Michigan Cell Phone Laws: Staying Safe on the Road
October 25, 2018
As the number of serious distraction-related auto accidents and fatalities continues to rise, there has been a great deal of publicity about the dangers of distracted driving.
Is using a cell phone while driving as dangerous as the media wants us to believe? Here are some statistics:
- 3,450 people were killed nationwide in traffic crashes involving distracted driving in 2016, according to the National Highway Traffic Safety Administration (NHTSA).
- Distracted driving was a factor in 9.2% of all fatal crashes in the United States that same year.
- Visual-manual tasks (activities that require the use of eyes and hands, such as texting or programming a GPS) increase the odds of a crash by 83%, according to a study conducted earlier this year by the AAA Foundation for Traffic Safety.
- Each day in the United States, approximately 9 people are killed and more than 1,000 people are injured in crashes involving a distracted driver, according to the Centers for Disease Control and Prevention (CDC).
- Using voice commands while driving is just as distracting and dangerous as manual texting.
Michigan Cell Phone Laws
Given the known dangers of distracted driving, what are the laws regarding cell phone use while driving?
Michigan cell phone laws prohibit reading, manually typing or sending text messages while driving. A first offense is punishable by a $100 fine, which doubles to $200 for subsequent offenses. No points are assessed on a driving record unless an accident or other crime or traffic offense occurs in conjunction with the violation.
Level 1 and 2 license holders under the Graduated Driver Licensing program, as well as school bus drivers, are prohibited from using a cell phone under any circumstances while driving.
With the exception of level 1 and 2 license holders and school bus drivers, talking on a cell phone, either hand-held or hands-free, while driving, is not technically against the law in Michigan. However, a driver who causes an accident or commits a traffic violation because of cell phone use can be charged with careless driving or another offense, depending on the situation.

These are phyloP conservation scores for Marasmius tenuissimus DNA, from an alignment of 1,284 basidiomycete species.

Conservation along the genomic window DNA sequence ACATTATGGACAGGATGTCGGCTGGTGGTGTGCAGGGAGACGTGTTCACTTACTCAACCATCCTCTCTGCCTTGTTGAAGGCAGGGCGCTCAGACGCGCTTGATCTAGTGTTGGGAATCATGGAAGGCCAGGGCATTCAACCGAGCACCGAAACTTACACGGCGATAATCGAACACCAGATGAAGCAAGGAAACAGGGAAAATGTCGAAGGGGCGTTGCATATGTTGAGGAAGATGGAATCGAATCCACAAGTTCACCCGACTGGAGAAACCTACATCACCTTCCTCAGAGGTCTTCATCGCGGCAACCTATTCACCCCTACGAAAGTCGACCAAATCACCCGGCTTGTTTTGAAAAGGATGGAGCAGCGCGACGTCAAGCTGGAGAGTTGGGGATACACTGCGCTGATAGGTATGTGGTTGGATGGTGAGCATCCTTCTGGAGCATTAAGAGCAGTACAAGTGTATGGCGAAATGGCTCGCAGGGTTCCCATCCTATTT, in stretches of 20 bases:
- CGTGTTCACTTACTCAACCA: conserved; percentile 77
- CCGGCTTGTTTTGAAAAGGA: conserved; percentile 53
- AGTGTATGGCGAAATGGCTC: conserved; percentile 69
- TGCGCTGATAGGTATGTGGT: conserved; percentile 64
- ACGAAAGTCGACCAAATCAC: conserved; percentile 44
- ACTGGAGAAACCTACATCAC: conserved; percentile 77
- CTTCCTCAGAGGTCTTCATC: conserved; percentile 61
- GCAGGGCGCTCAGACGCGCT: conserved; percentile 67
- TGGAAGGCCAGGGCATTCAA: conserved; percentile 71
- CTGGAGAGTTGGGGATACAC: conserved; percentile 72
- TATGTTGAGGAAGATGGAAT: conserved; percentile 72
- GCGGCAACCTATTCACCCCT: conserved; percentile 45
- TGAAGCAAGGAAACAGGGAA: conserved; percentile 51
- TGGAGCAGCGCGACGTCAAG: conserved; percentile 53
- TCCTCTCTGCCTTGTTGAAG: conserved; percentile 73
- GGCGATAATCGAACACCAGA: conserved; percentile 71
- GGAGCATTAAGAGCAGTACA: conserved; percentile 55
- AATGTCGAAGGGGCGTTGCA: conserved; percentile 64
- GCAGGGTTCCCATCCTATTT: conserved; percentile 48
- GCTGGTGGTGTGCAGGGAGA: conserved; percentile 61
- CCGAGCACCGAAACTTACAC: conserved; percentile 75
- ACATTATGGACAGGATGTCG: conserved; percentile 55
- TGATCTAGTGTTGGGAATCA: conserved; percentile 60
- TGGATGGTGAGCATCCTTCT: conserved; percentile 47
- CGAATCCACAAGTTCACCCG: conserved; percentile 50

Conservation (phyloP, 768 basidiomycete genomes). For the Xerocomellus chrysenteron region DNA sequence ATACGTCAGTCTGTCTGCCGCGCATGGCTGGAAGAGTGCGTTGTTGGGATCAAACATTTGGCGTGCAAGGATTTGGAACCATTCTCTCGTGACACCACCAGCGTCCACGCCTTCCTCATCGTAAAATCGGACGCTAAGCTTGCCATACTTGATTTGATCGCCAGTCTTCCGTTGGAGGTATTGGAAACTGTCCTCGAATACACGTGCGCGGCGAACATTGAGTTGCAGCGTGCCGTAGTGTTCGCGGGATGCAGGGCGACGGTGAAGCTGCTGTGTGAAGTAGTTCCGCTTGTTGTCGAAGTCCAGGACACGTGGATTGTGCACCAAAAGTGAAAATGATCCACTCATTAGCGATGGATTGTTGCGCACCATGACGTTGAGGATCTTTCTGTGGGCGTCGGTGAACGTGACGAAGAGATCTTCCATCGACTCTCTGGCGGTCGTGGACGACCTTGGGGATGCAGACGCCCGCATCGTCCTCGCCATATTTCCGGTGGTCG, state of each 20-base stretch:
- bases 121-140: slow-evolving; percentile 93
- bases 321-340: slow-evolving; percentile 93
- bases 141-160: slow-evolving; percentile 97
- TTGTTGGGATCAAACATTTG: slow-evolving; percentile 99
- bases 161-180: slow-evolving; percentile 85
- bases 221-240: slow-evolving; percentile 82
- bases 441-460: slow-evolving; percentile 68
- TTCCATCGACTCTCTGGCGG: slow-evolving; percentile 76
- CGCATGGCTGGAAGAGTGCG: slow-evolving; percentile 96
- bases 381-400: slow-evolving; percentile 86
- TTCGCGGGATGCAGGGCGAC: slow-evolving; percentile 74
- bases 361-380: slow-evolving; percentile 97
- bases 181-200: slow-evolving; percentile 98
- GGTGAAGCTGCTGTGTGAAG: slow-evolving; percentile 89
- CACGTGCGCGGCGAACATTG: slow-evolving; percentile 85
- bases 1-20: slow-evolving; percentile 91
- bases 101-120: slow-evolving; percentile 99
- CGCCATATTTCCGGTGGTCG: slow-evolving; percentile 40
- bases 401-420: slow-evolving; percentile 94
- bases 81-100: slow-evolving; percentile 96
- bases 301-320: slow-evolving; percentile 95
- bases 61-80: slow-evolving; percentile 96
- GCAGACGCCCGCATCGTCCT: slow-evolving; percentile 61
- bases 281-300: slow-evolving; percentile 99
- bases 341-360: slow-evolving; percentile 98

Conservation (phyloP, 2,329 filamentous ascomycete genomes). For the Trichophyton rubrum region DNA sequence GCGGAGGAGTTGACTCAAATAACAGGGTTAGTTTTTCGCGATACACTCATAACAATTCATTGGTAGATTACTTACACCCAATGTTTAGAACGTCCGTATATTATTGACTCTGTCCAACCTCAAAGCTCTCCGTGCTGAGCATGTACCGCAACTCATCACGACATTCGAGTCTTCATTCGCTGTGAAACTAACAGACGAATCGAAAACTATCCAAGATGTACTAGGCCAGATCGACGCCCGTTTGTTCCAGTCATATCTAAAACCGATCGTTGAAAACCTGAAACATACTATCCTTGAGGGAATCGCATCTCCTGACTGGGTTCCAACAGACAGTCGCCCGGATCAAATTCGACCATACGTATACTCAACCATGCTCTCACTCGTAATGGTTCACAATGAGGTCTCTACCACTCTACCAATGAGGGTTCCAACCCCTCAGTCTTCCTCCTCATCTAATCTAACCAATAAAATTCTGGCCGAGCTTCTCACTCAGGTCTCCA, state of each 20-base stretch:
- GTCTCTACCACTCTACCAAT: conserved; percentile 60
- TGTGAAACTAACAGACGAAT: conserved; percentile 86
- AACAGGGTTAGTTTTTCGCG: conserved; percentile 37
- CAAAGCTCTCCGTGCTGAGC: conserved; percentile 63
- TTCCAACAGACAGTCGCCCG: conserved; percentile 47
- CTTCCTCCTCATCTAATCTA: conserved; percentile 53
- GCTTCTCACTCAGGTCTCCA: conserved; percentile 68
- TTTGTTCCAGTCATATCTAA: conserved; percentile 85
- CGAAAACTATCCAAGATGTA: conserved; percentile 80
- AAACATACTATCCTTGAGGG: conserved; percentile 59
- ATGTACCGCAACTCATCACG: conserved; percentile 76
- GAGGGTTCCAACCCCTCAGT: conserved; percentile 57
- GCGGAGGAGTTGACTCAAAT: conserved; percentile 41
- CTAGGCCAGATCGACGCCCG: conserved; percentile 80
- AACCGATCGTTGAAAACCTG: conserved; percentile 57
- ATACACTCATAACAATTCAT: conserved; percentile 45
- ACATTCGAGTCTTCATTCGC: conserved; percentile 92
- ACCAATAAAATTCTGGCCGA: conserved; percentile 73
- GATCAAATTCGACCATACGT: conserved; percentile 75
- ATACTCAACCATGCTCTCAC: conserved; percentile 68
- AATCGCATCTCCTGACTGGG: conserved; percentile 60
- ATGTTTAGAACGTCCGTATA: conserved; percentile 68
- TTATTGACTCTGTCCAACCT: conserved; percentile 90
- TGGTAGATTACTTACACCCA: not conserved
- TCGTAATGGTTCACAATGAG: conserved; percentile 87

In addition, some municipalities have enacted local ordinances that prohibit cell phone use while driving within their respective boundaries. Michigan State Police encourage motorists to avoid all cell phone use while driving; it is a dangerous distraction that drivers of all ages should avoid.
National Teen Driver Safety Week, October 21 – 27
Last year, nearly 10,000 young people between the ages of 16-20 were hurt in car crashes in Michigan, and 73 were killed. Teenage drivers are also more likely to be involved in a fatal car accident if they have other teens in the car with them, according to a recent report released by the AAA Foundation for Traffic Safety.
National Teen Driver Safety Week, Oct. 21 – 27, is the perfect time to talk to your teens about the dangers of distracted driving. Remind them about the law and the risks they are taking when they stop paying attention to their driving in favor of other activities. For new drivers, set limits on the number of passengers they can transport until they become more proficient.
“The brain remains distracted for 27 seconds when drivers text, make phone calls, change the radio station or otherwise take their mind, hands or eyes off the road,” said Mark Bernstein of The Sam Bernstein Law Firm. “That’s ample time for a serious accident to occur, especially at faster speeds. Putting electronic devices away whenever you’re behind the wheel can help save lives.”
Accidents do happen, even to the most careful drivers. If you or a loved one is injured in an automobile crash, call us immediately, before you sign any insurance papers. Our experienced auto accident lawyers will fight to win the compensation you and your family deserve.
The law is complicated, but finding the right accident lawyer is simple.
Call 1-800-CALL-SAM today for a free consultation.